What better source for how to make a toast than the Toastmaster magazine for communicators and leaders which had an article Here’s to Toasting! in December 2017 issue. Paul Dickson, who is referenced in the article, is a freelance writer of more than 65 non-fiction books, mostly on American English language and popular culture. He has written two books on toasting:
- Toasts: Over 1,500 of the Best Toasts, Sentiments, Blessings, and Graces
- Rising to the Occasion: The Best Toasts for Any Celebration
Toasts are an important way in many cultures to recognize, celebrate, and share a moment with others by calling attention to the extra meaning and significance of an event. These moments of celebration can be made more precious by bringing people together in expressing good wishes.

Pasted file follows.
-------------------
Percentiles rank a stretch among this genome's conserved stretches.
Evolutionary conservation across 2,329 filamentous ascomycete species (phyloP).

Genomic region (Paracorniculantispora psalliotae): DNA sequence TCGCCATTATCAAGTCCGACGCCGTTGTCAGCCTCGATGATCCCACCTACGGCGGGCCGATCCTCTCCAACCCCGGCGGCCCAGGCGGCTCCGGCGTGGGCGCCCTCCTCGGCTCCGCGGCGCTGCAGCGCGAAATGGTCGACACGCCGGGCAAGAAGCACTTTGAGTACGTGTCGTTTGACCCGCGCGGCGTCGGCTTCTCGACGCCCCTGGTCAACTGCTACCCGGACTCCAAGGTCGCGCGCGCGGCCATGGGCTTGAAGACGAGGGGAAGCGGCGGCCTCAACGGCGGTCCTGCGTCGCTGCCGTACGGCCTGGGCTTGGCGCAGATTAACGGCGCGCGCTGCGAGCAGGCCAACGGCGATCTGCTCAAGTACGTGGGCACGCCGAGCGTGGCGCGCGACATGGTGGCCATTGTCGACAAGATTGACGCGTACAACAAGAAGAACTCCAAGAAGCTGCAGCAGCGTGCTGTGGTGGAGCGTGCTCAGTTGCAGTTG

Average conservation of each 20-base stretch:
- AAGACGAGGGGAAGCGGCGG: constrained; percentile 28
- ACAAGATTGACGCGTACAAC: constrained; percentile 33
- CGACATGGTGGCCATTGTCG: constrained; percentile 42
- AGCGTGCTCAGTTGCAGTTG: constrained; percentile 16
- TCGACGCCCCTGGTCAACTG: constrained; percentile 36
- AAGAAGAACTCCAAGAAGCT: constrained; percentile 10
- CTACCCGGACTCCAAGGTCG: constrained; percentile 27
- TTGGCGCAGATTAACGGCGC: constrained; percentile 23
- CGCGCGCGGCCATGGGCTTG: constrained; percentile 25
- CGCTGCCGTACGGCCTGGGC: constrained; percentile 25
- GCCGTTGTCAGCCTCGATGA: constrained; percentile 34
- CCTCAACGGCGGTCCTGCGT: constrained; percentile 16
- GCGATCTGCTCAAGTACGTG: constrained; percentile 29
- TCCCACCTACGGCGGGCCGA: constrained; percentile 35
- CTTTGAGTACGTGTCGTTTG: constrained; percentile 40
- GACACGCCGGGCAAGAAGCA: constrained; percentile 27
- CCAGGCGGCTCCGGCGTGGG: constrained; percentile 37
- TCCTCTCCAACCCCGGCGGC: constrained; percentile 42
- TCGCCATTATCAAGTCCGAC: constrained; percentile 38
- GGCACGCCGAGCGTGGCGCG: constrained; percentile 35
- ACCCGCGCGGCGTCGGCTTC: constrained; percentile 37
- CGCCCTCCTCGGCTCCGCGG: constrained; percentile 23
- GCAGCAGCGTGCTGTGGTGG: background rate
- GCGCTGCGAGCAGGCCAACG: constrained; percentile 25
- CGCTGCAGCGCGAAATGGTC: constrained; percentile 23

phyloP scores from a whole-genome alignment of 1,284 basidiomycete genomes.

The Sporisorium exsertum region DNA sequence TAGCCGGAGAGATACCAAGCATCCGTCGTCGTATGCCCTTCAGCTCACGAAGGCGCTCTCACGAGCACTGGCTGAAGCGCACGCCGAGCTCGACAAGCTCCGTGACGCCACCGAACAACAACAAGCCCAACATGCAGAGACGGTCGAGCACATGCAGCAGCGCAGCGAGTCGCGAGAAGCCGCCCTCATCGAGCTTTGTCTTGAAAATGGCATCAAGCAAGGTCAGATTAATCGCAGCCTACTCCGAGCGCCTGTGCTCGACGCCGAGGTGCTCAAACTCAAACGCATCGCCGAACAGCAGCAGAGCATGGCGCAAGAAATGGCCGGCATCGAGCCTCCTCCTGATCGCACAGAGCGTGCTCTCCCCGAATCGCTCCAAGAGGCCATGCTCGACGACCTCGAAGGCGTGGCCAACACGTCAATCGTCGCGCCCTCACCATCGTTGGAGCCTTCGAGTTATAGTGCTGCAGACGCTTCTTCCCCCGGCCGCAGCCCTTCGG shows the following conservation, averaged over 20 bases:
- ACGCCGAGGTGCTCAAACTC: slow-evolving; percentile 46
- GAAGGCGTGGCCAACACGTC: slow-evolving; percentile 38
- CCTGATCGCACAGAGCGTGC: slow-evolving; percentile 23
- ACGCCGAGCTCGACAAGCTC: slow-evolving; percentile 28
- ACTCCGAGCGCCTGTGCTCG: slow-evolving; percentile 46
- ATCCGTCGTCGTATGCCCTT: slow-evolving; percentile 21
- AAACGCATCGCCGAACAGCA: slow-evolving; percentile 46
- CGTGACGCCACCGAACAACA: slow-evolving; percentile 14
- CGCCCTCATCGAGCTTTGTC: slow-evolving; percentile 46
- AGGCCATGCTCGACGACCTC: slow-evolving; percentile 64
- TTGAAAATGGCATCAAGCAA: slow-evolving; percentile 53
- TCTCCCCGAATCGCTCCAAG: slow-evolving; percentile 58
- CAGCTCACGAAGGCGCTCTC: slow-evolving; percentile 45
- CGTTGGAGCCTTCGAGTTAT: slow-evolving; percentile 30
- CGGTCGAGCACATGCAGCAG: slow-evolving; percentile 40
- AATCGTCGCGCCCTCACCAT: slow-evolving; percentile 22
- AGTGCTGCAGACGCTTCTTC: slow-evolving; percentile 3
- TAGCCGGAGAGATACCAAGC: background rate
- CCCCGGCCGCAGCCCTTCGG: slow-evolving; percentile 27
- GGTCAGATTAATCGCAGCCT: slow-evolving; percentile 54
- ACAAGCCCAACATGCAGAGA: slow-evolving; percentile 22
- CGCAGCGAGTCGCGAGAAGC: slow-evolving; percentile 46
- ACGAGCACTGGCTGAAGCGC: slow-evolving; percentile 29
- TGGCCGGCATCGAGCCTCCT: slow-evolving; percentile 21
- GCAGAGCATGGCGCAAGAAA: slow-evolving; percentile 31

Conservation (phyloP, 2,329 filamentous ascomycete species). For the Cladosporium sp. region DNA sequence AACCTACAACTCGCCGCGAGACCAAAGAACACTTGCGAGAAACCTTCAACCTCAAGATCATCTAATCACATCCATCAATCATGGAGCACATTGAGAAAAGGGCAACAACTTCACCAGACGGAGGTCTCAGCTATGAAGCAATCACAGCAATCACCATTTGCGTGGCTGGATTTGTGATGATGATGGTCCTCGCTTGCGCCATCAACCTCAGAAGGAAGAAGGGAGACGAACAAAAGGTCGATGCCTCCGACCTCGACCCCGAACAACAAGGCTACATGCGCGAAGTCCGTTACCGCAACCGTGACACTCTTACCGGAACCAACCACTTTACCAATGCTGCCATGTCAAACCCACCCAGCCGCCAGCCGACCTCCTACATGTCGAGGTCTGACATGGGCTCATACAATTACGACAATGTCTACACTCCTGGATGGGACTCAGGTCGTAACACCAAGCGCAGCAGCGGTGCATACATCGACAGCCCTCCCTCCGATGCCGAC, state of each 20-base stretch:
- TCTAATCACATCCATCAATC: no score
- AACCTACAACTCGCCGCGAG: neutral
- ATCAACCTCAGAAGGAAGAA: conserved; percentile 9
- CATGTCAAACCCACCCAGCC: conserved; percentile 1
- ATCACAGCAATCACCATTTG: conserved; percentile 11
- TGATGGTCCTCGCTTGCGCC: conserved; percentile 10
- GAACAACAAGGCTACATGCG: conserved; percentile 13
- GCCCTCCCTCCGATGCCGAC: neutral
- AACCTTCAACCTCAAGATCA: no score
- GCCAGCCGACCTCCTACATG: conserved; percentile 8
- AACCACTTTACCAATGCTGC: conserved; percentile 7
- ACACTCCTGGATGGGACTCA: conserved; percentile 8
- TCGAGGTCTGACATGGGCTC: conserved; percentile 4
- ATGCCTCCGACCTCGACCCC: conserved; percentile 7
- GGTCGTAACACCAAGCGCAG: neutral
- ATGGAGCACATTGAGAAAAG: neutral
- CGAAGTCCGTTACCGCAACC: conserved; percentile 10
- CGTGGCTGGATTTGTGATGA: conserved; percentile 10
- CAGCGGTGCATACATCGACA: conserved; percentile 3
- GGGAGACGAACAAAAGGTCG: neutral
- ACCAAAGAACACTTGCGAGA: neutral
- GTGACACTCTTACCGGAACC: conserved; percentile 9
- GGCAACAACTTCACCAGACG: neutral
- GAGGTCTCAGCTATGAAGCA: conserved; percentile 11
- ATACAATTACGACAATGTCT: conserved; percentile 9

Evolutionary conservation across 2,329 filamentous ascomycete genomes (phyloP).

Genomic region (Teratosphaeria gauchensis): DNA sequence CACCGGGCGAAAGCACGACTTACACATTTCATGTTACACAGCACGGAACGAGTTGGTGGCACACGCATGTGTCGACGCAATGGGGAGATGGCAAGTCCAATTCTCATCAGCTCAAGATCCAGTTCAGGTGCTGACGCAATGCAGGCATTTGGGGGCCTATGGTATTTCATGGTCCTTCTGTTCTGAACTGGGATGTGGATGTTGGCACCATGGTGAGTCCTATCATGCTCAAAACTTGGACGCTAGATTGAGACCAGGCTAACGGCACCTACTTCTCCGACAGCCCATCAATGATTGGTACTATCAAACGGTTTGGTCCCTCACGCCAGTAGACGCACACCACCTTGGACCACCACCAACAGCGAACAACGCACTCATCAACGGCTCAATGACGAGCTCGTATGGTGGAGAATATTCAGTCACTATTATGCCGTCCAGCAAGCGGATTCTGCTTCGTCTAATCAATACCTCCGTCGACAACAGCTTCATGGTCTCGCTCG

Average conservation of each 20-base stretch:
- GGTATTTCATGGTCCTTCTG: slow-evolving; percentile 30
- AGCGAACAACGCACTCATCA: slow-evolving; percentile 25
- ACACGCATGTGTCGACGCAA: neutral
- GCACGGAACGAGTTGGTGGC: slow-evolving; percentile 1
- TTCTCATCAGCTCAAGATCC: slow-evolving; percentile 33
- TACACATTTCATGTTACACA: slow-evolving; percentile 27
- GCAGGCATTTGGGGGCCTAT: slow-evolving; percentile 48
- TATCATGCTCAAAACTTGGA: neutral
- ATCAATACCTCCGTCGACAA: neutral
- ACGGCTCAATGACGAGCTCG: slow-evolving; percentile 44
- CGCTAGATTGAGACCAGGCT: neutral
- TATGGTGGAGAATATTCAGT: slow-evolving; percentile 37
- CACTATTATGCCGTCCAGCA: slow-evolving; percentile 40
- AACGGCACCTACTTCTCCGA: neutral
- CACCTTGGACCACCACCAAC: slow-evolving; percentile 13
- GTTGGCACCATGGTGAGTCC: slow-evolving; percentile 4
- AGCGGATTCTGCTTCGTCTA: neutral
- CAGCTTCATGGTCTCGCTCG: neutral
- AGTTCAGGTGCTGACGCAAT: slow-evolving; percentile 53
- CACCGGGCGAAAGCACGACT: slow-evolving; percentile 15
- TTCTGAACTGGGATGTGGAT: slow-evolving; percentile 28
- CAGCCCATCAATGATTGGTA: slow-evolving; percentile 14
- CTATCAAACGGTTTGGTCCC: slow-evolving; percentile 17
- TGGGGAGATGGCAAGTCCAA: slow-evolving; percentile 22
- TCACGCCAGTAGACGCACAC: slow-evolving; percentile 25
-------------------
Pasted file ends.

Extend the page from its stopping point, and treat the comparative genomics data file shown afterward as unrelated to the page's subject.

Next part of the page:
Like any speech, toasts should be concise (2 minutes maximum except for special occasions like weddings or funerals) with beginning, body of 2 or 3 points, and a conclusion but in a short toast there are a few words at the end that people can repeat with you.
The short script of the toast itself might go like this:
- topic and good wishes
- Raise your glass
- “Please raise your glass and repeat after me”
- Express a few words on the topic that everyone can say together
PS. The Art of Manliness blog has written a very good post on the history of toasting, how toasting has gone out of fashion, and what some of the benefits are that make it worth bringing back as a new and improved way of celebrating. That blog also has suggestions that apply equally to men and women on how to give a toast.